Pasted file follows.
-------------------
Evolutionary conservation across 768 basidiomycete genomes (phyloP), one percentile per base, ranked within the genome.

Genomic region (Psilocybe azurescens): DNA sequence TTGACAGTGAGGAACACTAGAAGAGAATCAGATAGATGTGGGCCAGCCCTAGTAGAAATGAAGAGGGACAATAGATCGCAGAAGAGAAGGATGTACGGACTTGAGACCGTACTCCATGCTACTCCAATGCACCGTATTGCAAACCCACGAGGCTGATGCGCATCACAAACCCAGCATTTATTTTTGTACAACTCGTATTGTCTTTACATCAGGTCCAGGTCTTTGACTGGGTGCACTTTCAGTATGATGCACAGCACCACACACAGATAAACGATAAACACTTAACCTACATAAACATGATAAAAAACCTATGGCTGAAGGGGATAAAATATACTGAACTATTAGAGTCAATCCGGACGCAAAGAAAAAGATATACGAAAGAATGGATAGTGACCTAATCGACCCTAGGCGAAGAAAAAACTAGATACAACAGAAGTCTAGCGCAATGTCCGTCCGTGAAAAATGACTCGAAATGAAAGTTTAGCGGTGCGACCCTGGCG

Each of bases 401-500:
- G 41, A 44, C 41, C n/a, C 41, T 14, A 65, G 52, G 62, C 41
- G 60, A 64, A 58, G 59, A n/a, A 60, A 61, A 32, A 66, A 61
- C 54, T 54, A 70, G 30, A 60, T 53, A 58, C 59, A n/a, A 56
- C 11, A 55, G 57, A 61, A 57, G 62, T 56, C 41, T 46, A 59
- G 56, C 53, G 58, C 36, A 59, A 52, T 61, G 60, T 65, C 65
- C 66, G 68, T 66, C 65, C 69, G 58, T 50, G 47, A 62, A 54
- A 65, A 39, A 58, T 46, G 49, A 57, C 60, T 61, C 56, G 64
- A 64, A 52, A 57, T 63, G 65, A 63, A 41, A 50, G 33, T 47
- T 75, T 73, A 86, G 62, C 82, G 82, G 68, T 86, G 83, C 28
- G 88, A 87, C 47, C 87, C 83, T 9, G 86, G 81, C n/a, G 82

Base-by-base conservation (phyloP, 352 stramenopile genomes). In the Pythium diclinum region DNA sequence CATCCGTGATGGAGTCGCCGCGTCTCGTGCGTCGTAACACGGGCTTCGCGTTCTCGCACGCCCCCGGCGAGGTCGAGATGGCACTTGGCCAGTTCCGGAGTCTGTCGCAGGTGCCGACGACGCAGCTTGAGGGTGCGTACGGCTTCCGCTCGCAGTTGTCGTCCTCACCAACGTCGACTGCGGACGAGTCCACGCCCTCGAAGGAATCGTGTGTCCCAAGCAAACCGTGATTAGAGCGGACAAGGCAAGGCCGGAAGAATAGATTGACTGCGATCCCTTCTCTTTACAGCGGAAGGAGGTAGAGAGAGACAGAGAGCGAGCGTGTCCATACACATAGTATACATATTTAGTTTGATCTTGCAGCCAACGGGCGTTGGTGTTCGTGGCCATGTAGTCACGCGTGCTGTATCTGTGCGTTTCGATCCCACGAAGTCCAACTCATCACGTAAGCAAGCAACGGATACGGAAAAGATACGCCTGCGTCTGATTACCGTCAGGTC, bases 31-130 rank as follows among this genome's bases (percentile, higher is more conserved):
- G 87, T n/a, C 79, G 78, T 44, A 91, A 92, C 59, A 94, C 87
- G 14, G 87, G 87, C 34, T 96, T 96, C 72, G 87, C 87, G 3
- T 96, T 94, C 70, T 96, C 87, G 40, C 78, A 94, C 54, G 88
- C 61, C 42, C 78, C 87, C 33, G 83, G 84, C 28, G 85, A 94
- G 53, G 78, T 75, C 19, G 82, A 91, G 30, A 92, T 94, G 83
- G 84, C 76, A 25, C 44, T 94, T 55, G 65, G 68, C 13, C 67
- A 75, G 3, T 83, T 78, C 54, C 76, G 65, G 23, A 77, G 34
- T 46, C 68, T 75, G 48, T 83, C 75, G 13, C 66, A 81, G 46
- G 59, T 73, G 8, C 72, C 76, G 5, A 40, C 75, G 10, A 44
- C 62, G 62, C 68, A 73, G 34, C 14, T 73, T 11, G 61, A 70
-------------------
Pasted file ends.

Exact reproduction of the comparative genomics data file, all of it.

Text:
Evolutionary conservation across 768 basidiomycete genomes (phyloP), one percentile per base, ranked within the genome.

Genomic region (Psilocybe azurescens): DNA sequence TTGACAGTGAGGAACACTAGAAGAGAATCAGATAGATGTGGGCCAGCCCTAGTAGAAATGAAGAGGGACAATAGATCGCAGAAGAGAAGGATGTACGGACTTGAGACCGTACTCCATGCTACTCCAATGCACCGTATTGCAAACCCACGAGGCTGATGCGCATCACAAACCCAGCATTTATTTTTGTACAACTCGTATTGTCTTTACATCAGGTCCAGGTCTTTGACTGGGTGCACTTTCAGTATGATGCACAGCACCACACACAGATAAACGATAAACACTTAACCTACATAAACATGATAAAAAACCTATGGCTGAAGGGGATAAAATATACTGAACTATTAGAGTCAATCCGGACGCAAAGAAAAAGATATACGAAAGAATGGATAGTGACCTAATCGACCCTAGGCGAAGAAAAAACTAGATACAACAGAAGTCTAGCGCAATGTCCGTCCGTGAAAAATGACTCGAAATGAAAGTTTAGCGGTGCGACCCTGGCG

Each of bases 401-500:
- G 41, A 44, C 41, C n/a, C 41, T 14, A 65, G 52, G 62, C 41
- G 60, A 64, A 58, G 59, A n/a, A 60, A 61, A 32, A 66, A 61
- C 54, T 54, A 70, G 30, A 60, T 53, A 58, C 59, A n/a, A 56
- C 11, A 55, G 57, A 61, A 57, G 62, T 56, C 41, T 46, A 59
- G 56, C 53, G 58, C 36, A 59, A 52, T 61, G 60, T 65, C 65
- C 66, G 68, T 66, C 65, C 69, G 58, T 50, G 47, A 62, A 54
- A 65, A 39, A 58, T 46, G 49, A 57, C 60, T 61, C 56, G 64
- A 64, A 52, A 57, T 63, G 65, A 63, A 41, A 50, G 33, T 47
- T 75, T 73, A 86, G 62, C 82, G 82, G 68, T 86, G 83, C 28
- G 88, A 87, C 47, C 87, C 83, T 9, G 86, G 81, C n/a, G 82

Base-by-base conservation (phyloP, 352 stramenopile genomes). In the Pythium diclinum region DNA sequence CATCCGTGATGGAGTCGCCGCGTCTCGTGCGTCGTAACACGGGCTTCGCGTTCTCGCACGCCCCCGGCGAGGTCGAGATGGCACTTGGCCAGTTCCGGAGTCTGTCGCAGGTGCCGACGACGCAGCTTGAGGGTGCGTACGGCTTCCGCTCGCAGTTGTCGTCCTCACCAACGTCGACTGCGGACGAGTCCACGCCCTCGAAGGAATCGTGTGTCCCAAGCAAACCGTGATTAGAGCGGACAAGGCAAGGCCGGAAGAATAGATTGACTGCGATCCCTTCTCTTTACAGCGGAAGGAGGTAGAGAGAGACAGAGAGCGAGCGTGTCCATACACATAGTATACATATTTAGTTTGATCTTGCAGCCAACGGGCGTTGGTGTTCGTGGCCATGTAGTCACGCGTGCTGTATCTGTGCGTTTCGATCCCACGAAGTCCAACTCATCACGTAAGCAAGCAACGGATACGGAAAAGATACGCCTGCGTCTGATTACCGTCAGGTC, bases 31-130 rank as follows among this genome's bases (percentile, higher is more conserved):
- G 87, T n/a, C 79, G 78, T 44, A 91, A 92, C 59, A 94, C 87
- G 14, G 87, G 87, C 34, T 96, T 96, C 72, G 87, C 87, G 3
- T 96, T 94, C 70, T 96, C 87, G 40, C 78, A 94, C 54, G 88
- C 61, C 42, C 78, C 87, C 33, G 83, G 84, C 28, G 85, A 94
- G 53, G 78, T 75, C 19, G 82, A 91, G 30, A 92, T 94, G 83
- G 84, C 76, A 25, C 44, T 94, T 55, G 65, G 68, C 13, C 67
- A 75, G 3, T 83, T 78, C 54, C 76, G 65, G 23, A 77, G 34
- T 46, C 68, T 75, G 48, T 83, C 75, G 13, C 66, A 81, G 46
- G 59, T 73, G 8, C 72, C 76, G 5, A 40, C 75, G 10, A 44
- C 62, G 62, C 68, A 73, G 34, C 14, T 73, T 11, G 61, A 70